Regions of the country that saw a low rate of infectionsearlier this year have seen a swell of positive cases in recent weeks. British Columbia and Manitoba are seeing new daily infections higher than in the spring.

New Brunswick went months with very few cases of COVID-19 as part of the Atlantic bubble. But a recent outbreak at a care home and increase in positive cases prompted the province to make masks mandatory in most indoor public places. Non-essential day trips that had been allowed for residents of two Quebec border communities have been banned.

“Based upon what we are seeing in our neighbouring provinces and the outbreak in Moncton, we know how quickly the virus can spread through a community,” Premier Blaine Higgs said in a news release.

“We must take every possible measure to prevent that from happening in our province.”

Leaders and health officials across the country have urged people to stay home over the Thanksgiving long weekend.

“Make careful choices,” Dr. Brent Roussin, Manitoba’s chief provincial public health officer, said after announcing 67 new cases.

Kelly Geraldine Malone, The Canadian Press


Like us on Facebook and follow us on Twitter.

Want to support local journalism during the pandemic? Make a donation here.

CoronavirusIndigenous

Get local stories you won't find anywhere else right to your inbox.
Sign up here

Just Posted

The intersection at 10th Avenue and Dunbar Street. (ELENA RARDON / ALBERNI VALLEY NEWS)
Safety improvements planned for Port Alberni intersection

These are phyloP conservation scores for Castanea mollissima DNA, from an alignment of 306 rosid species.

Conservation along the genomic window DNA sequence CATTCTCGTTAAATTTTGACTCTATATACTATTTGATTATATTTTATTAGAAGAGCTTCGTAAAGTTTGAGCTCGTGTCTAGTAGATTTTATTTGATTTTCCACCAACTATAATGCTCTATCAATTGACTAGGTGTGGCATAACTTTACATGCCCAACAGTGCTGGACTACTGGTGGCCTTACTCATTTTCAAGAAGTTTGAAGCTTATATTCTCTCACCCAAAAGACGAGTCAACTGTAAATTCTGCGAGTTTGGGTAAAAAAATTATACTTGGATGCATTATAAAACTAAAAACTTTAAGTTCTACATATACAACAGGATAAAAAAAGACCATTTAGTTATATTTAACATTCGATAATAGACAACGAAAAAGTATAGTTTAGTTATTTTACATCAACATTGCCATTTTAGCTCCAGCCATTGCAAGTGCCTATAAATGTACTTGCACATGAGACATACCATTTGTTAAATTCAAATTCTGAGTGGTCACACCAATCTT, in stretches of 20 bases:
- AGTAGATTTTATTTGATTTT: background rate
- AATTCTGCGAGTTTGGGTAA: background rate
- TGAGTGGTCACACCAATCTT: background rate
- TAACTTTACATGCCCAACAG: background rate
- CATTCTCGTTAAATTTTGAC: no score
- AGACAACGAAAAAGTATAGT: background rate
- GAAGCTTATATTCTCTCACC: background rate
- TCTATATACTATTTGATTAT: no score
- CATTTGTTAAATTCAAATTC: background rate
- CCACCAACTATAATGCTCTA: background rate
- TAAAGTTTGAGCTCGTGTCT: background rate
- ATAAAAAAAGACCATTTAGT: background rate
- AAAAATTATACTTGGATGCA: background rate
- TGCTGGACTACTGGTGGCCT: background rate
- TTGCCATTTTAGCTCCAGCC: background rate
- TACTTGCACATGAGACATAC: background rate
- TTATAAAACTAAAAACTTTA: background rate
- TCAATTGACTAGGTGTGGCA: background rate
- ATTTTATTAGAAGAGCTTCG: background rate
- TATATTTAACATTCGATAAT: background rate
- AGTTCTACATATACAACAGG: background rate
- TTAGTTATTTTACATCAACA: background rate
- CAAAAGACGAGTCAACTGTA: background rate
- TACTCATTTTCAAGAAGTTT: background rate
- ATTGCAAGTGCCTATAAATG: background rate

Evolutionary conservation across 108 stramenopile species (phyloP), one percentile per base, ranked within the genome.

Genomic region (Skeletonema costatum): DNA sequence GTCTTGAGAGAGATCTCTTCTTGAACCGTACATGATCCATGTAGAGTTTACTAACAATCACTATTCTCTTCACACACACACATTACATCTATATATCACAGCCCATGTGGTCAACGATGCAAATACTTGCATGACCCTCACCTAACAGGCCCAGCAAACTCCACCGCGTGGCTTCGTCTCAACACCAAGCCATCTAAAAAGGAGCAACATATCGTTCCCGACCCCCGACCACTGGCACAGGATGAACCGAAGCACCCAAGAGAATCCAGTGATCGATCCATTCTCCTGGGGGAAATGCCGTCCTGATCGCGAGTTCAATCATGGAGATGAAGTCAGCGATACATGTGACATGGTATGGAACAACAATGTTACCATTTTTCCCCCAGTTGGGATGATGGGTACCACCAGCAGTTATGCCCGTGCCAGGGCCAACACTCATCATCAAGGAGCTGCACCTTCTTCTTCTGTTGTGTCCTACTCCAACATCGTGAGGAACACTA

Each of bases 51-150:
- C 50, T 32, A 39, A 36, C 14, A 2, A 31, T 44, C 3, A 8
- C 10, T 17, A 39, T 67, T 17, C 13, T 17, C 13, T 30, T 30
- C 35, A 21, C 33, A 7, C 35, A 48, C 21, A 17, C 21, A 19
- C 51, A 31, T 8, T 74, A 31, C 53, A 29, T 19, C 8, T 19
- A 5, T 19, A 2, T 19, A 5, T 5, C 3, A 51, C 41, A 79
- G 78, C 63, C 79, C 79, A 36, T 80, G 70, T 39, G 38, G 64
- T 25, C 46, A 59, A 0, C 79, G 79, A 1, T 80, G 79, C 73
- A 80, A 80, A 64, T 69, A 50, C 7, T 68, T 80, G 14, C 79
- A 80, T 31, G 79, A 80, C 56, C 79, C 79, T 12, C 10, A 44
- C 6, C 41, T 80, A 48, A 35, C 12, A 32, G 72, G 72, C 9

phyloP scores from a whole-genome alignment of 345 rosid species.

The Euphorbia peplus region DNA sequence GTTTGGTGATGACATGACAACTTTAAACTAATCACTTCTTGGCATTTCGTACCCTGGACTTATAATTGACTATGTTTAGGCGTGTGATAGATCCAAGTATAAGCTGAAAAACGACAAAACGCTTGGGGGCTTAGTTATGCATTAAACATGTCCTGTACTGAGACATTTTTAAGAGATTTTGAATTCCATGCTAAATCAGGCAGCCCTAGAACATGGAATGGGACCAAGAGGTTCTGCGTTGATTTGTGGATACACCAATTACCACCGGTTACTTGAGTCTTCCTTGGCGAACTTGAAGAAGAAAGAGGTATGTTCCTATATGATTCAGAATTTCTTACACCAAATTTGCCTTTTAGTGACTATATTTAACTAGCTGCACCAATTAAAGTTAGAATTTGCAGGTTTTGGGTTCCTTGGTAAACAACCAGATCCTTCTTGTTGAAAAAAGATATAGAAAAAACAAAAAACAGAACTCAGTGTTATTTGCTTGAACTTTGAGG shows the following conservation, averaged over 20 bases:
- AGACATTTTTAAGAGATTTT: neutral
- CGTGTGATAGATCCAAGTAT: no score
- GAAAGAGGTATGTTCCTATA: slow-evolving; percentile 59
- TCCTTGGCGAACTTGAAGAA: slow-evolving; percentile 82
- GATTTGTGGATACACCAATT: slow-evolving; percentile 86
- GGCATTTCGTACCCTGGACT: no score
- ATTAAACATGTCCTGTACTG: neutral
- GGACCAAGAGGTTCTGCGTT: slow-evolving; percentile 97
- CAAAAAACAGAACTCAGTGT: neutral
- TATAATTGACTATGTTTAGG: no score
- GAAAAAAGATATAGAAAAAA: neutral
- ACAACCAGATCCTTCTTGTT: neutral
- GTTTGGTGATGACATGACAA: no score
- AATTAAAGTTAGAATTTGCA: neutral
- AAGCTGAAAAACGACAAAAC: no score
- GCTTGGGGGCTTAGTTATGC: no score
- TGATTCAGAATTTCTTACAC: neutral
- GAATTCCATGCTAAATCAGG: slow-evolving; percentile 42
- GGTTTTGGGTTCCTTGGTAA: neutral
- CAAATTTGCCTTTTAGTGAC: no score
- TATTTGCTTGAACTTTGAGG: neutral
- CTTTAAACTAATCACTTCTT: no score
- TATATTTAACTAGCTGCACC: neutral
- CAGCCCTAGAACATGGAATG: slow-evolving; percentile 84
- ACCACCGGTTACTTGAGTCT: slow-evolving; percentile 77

10th Avenue and Dunbar Street is an “intersection of concern” based on incident data

Members of Huu-ay-aht First Nations conducted two checkpoints on Monday, May 10, asking people who enter the territory to respect the sacred principles and to act accordingly while on Huu-ay-aht land. (SUBMITTED PHOTO)
Huu-ay-aht First Nations set up checkpoints in territory

Access restrictions come after forestry incidents

Bulldogs forward Brandon Buhr is knocked off the puck by Grizzlies defenceman Lindsay Reid. (ELENA RARDON / ALBERNI VALLEY NEWS)
BCHL: Alberni Valley Bulldogs beaten back-to-back by Victoria Grizzlies

Victoria Grizzlies named Island Champions while Bulldogs take second place

In 1903, if you were looking north down First Avenue with Alberni in the distance, this is what you would have seen. Scattered houses along River Road are visible, as is the corner of Watson Block building in the lower lefthand corner of the photograph. This photo is part of the 24,000 online collection of the Alberni Valley Museum. View this one and more at https://portalberni.pastperfectonline.com. (PHOTO PN02975 COURTESY ALBERNI VALLEY MUSEUM)
LOOK BACK: Historic street scenes of Port Alberni

Take a peek back in time with the Alberni Valley Museum’s digital archives